Detaching bilateral trade from Western currencies could strengthen intra-member cooperation, according to Redge Nkosi
Establishing a BRICS common currency is an ambitious long-term task, although a joint payment system for intra-member trade could easily be launched in the near term, according to Redge Nkosi, executive director and head of research at South African company Firstsource Money.
Speaking to RT on the sidelines of the BRICS summit in South Africa, he pointed out that Russia has already developed its own payment system, China and India are doing the same, and that there’s also a payment system in Latin America.
“We’ve got great leaders in BRICS, and my sense is they are committed to driving some of these things like common currency. But for now, in my view, it’s the common payment system that is easy to realize,” Nkosi said.
He argued that the fundamental challenge facing BRICS is the issue of international trade being conducted in foreign currencies. “For us that is a challenge, I think we should begin to unwind that. We need to have now a BRICS payment system that can unite all these countries. That is achievable.”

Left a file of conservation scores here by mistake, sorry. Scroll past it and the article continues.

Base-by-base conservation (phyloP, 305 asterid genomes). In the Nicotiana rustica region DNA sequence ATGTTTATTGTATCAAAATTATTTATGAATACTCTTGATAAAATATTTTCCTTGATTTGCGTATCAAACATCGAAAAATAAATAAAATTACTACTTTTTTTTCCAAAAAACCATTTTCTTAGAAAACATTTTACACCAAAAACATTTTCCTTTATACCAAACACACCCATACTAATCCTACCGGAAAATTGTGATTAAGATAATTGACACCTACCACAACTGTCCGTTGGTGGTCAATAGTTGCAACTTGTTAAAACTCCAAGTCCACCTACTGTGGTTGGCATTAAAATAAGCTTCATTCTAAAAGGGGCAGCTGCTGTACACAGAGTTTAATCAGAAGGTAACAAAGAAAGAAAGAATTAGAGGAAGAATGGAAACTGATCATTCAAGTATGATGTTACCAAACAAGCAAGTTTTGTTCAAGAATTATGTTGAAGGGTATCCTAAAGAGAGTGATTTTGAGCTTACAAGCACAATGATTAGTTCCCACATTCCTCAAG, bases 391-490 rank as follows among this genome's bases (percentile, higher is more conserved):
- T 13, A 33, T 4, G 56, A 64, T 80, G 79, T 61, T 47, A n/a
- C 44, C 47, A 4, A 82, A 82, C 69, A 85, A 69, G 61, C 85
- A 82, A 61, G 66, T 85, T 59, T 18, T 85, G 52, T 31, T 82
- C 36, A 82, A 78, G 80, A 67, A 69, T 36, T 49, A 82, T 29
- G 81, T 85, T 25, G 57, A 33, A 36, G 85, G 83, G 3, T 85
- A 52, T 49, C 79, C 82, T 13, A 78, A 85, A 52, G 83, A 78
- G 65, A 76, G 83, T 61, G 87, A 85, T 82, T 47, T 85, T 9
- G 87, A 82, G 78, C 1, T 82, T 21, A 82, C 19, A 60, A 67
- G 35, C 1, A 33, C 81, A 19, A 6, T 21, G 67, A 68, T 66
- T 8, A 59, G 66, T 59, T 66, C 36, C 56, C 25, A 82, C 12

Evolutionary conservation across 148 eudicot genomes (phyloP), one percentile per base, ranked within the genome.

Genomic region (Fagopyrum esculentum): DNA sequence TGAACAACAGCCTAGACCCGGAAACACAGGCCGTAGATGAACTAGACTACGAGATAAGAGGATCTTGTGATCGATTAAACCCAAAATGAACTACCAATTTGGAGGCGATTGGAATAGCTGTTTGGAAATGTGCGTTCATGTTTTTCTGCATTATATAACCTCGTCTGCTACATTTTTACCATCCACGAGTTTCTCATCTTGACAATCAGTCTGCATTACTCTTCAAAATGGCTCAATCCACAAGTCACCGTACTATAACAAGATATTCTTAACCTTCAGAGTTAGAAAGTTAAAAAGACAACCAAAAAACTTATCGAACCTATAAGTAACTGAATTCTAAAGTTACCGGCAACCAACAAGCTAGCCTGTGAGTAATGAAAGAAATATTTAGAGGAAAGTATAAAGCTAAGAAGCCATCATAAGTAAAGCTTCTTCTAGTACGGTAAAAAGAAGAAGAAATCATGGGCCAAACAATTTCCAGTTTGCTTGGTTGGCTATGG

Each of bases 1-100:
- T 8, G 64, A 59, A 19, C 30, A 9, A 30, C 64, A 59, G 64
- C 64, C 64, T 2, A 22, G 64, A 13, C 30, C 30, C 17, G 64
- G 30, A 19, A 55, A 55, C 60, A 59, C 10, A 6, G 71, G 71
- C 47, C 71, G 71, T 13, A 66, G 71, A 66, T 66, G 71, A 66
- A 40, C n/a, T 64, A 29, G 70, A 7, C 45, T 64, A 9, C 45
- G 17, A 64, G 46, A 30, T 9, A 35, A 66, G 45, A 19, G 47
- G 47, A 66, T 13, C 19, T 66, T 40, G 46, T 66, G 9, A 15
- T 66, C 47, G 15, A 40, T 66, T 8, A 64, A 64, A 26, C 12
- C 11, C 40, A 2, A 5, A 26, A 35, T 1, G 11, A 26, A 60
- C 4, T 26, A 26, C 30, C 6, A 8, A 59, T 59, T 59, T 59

To overcome this challenge, BRICS members should focus on bilateral trade and financing, including multilateral financing within the group, Nkosi suggested.
“If you want to trade with Russia or with China, it shouldn’t be in any way constrained by using a third currency. To us that is very important if we could not only de-dollarize but assume our own independence from the shackles of the global economy which is constructed from the US or Western sphere,” he said.
The West is worried that the grip it has had on many countries, including those in BRICS, is slipping away, Nkosi claimed.
Asked about the key sectors that BRICS should prioritize within the group, he named energy and telecommunications, as well as infrastructure such as transport and logistics, which would facilitate the movement of people, capital, and goods.